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05 Dec 2012

Netwerk / Center for Contemporary Art: Watch That Sound

Sarah van Sonsbeeck, One cubic meter of broken silence, 2009, photo: Eddo Hartmann

Watch That Sound
Netwerk / Center for Contemporary Art


Sa 08 December 2012 20:00 (Preview)
Sa 08/12/12 → Su 10/12/13

(open Tu. → Fr: 11:00 → 18:00; Sa. & Su: 14:00 → 18:00)
Sa 22 December 2012 → Mo 07 January 2013 (closed)

Niels Latomme
+ 32 (0)53 70 97 73
+ 32 (0)53 70 97 72

Netwerk / Center for Contemporary Art
Houtkaai z/n
9300 Aalst

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In the Orfield Laboratory (Minneapolis, USA) one finds the unprecedented, quietest room in the world, an anechoic or 'dead' room. Steven Orfield, founder of the lab, challenges people to experience a period of darkness within this room. The quieter the environment, the more sensitive the ear. In the anechoic chamber one can only hear the sounds of the body, as if they are being magnified many times. One cannot orientate themself in this darkness, because normally that is achieved on the basis of environmental sounds. People start to hallucinate in the anechoic chamber. So far no one could endure longer than 45 minutes.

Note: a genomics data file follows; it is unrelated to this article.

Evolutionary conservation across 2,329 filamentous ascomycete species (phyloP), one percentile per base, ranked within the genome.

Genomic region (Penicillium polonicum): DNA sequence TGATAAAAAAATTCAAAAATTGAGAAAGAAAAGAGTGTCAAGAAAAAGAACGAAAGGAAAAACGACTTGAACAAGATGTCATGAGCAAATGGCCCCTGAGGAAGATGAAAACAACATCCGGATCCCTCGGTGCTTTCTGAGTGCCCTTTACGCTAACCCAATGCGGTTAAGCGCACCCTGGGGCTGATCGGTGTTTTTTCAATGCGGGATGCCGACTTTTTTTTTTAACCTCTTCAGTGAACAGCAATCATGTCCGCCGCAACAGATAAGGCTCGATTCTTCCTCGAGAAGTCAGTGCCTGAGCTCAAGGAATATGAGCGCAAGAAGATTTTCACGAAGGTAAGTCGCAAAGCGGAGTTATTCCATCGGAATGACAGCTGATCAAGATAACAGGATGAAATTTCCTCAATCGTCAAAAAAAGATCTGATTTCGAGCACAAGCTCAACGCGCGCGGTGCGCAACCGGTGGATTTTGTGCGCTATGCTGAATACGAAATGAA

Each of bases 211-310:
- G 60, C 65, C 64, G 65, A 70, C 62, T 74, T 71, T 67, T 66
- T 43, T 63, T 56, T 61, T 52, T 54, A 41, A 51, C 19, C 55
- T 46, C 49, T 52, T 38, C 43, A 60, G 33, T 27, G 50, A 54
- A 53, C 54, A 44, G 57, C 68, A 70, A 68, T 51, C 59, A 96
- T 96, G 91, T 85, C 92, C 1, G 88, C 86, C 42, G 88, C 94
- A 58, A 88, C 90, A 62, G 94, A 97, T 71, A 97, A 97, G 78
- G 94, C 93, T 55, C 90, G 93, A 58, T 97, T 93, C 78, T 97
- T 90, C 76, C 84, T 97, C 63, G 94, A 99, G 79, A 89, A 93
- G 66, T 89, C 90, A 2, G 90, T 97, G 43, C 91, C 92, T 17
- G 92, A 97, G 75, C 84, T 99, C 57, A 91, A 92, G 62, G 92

The exhibition brings together five artists that translate silence, absence and limitation of noise into sculptures, images and installations.

In his work, Stefaan Dheedene, plays with the question of how form produces meaning, and how the relationship between the two can be disrupted. The greatly enlarged replica of a speaker appears to form a safe haven for those who want to hide in silence.

Pierre-Laurent Cassière shows a sound installation, which consists of a tensioned steel cable stretching through the space that carries a transmitted audio signal. Through the viewer can only perceive the sound via physical contact with the cable. The work disrupts the usual perception of noise, and emphasizes the physical aspect of 'hearing'.

Sarah van Sonsbeeck is fascinated by silence, both in a literal and a metaphorical level. Because she suffered from noisy neighbours she sought out the quietest spot in her apartment. Even so, she gives form to 'visual silence' in an attempt to find silence in the never sleeping city, Istanbul.

Mira Sanders took photographs of the Beirut City Centre Building; a once vibrant location for culture, which the government now strictly controls several years. Since then, it is quasi-forbidden to make images of the building, and it has become greatly ignored. Sanders has created collages, in which she visually explores how sound can be reintroduced into the building.

João Onofre created a monumental, cube-shaped sculpture, inspired by the minimalist sculptures of Toni Smith. He seeks death metal groups to activate the cube by performing inside the closed box. The dead box and its lifeless contents, become literally transformed into vibrating matter.